Attractive & affordable, the area is coming into its own.
Stanislaus County’s motto – “It’s closer than you think” – is proving to be prophetic as the Bay Area sprawl marches eastward into the Central Valley, with housing developments and industrial complexes covering fertile farmland, and commuters outnumbering 18-wheelers on Highway 99.
Still, county planners understand that people need to work and live where they can spend time with their friends and family. The Stanislaus County Economic and Workforce Alliance fosters and supports opportunities for economic development and helps current businesses expand.
Help Finding Work
The best spot to begin a job hunt is the Stanislaus Career Network – one-stop help centers where jobseekers can find out about jobs and new careers, get information, and use valuable technology to advance their search.
Technology, as a skill set, is becoming more dominant, even in the food and warehousing industries. If you do not know how to work a computer, you’d better run to catch up because that train has left the station.
Helping you expand your job-readiness skills and knowing how to apply for work is where the research centers are most beneficial. They know where the jobs are and what it takes to be a top candidate.
Another source of assistance is the Central Valley Opportunity Center, which works to improve the standard of living for many low-income residents. “We are a vocational training school that offers several programs – cooking, general business occupations, welding, cashiering and auto repair,” reports a CVOC intake counselor. “Our main target is the seasonal farm worker, but we also work with several grants to aid jobseekers regardless of their background.”
Training programs, which are free for low-income participants, run 12 to 26 weeks depending on the skill set. County residents can walk in with no referral.
“We encourage them to educate themselves to get a better life and a better standard of living,” says the counselor. “The most rewarding [aspect] is that people have changed their lives for the better.”
According to EDD’s Labor Market Information, occupations in Stanislaus County expected to generate the most job openings include registered nurses, elementary and secondary school teachers, office clerks, truck drivers and retail salespeople.
A critical shortage of nurses is amplified by the county’s growing and aging population. If you are a nurse in the area, you would be unemployed only on the days you want to be.
Jobs in healthcare and the trades, such as carpenters, construction workers and plumbers, have seen robust growth – a result of the expanding number of residential and commercial developments. The services industry, from hospitals to hospitality, is booming.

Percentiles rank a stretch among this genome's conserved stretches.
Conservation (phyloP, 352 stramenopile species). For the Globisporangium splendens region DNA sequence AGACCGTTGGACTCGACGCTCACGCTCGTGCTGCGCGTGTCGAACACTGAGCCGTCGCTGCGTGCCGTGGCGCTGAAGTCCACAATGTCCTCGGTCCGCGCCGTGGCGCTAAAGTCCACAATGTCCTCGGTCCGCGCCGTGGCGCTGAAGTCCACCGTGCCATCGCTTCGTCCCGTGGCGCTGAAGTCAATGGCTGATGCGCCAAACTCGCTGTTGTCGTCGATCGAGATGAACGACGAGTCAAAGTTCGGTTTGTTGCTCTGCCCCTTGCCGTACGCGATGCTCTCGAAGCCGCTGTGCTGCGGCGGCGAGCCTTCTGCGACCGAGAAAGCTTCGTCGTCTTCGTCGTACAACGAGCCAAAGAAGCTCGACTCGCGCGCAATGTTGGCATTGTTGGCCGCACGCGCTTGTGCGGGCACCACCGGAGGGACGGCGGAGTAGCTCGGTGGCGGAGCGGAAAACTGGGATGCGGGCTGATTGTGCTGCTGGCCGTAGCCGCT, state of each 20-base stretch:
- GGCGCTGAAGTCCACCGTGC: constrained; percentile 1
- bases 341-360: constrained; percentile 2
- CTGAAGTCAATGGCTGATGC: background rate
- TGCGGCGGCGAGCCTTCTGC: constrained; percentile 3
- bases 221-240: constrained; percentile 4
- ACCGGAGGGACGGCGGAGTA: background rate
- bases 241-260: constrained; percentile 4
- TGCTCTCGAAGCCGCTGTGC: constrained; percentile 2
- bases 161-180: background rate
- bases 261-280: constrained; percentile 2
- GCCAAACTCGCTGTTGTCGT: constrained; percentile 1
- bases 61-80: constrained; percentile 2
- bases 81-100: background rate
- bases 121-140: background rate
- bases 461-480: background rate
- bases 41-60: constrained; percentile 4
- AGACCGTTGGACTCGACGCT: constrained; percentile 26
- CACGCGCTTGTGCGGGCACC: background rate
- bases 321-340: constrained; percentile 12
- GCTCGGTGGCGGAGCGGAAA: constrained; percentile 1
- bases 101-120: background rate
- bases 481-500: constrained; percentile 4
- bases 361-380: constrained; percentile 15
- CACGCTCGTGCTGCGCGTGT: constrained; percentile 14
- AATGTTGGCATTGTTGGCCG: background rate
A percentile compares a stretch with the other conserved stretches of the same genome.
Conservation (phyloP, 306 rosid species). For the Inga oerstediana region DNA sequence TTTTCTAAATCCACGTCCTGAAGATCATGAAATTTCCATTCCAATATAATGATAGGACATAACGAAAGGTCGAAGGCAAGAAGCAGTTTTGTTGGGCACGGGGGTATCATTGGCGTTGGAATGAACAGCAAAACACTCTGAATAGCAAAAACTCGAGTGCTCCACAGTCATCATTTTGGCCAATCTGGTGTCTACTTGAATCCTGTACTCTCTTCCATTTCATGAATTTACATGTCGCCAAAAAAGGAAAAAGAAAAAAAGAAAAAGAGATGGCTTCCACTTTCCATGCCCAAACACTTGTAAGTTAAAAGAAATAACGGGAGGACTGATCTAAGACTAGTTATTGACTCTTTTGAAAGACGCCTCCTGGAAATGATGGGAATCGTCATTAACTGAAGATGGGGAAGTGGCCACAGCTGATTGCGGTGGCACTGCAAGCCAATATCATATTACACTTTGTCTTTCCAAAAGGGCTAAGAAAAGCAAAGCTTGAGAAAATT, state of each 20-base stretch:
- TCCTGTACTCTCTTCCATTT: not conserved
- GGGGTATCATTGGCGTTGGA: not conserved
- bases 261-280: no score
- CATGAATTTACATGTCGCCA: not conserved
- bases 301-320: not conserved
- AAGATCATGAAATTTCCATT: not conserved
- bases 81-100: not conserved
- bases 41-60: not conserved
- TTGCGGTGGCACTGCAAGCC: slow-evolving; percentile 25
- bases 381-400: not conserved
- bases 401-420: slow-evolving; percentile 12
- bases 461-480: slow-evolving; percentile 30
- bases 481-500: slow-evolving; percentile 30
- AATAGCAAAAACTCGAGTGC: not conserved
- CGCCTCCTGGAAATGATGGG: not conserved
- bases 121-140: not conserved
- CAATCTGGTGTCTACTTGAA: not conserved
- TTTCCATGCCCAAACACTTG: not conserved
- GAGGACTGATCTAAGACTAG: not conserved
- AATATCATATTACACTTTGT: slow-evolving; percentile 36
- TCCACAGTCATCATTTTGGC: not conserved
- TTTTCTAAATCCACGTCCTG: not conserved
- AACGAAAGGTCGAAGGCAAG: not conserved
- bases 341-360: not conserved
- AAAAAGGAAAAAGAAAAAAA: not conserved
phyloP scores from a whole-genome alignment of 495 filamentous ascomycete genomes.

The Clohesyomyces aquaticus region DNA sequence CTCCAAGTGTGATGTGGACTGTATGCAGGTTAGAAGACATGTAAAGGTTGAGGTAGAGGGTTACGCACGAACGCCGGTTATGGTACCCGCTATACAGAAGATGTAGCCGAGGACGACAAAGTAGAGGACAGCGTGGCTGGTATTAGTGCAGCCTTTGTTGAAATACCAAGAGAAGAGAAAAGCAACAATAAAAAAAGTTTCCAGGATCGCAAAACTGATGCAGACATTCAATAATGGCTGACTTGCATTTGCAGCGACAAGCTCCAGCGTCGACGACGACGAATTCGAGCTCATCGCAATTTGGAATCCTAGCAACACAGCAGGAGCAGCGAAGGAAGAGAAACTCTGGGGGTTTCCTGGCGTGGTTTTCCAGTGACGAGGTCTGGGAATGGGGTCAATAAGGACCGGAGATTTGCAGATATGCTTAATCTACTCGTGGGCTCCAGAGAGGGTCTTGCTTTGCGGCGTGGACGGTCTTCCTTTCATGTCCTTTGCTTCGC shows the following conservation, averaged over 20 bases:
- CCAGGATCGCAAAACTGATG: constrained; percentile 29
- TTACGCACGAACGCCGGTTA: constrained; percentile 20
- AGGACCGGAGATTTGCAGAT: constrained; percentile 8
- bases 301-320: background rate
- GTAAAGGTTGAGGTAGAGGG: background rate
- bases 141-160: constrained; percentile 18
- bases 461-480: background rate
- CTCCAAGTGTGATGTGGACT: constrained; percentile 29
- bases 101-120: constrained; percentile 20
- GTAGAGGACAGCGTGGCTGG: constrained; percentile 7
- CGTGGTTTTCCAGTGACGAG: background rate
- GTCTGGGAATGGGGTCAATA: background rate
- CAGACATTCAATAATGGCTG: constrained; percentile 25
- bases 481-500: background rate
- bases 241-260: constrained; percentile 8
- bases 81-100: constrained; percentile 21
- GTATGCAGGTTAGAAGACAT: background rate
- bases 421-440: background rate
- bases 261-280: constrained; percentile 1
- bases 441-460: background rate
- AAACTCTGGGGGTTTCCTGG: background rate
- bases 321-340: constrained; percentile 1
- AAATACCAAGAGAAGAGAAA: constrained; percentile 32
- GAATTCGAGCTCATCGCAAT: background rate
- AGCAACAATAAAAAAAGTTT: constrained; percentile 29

Although technology work is making its way over the hill from the Bay Area, agriculture is still the major employer, followed by construction, manufacturing, transportation, wholesale, retail, finance and real estate, services and government.
The $1.2-billion agriculture industry, representing over $10 billion in revenue each year, makes a significant economic impact in the community. Big names in the field include E.J. Gallo, Foster Poultry Farms, Del Monte Foods and Hunt-Wesson, Inc.
The county’s central location between Highway 99 and Interstate 5 also is ideal for manufacturing because it facilitates the rapid transport of goods by land, air and water. The ports of Stockton and Oakland are less than one hour away.
Stanislaus County is still an agricultural community with acres of orchards throughout the fertile valley, but growth is evident in the mushrooming housing developments. Although the county includes several sizeable communities such as Oakdale, Escalon, Salida and Turlock, home of California State University Stanislaus, the largest city remains Modesto, 90 miles east of San Francisco with a population of 200,000.
Carloads of commuters have residences here because housing is more affordable than the Bay Area. It is taking time for jobs to catch up with all the growth.
The Modesto Chamber of Commerce is working to improve traffic infrastructure to accommodate growth and the recent increase in the number of chain stores opening in the county. The chamber wants to improve education and have more skilled employees to fill those new positions so people can work where they live. As California’s economy continues its robust rebound, Stanislaus’s vision may be closer than you think.
For more information about Stanislaus County, visit these websites:
- Central Valley Opportunity Center – cvoc.org, (209) 577-3210.
- Modesto Chamber of Commerce – modchamber.org, (209) 577-5757.
- Stanislaus Career Network – stannet.org, (209) 558-2100.
- Stanislaus County Economic and Workforce Alliance – stanalliance.com, (209) 567-4985.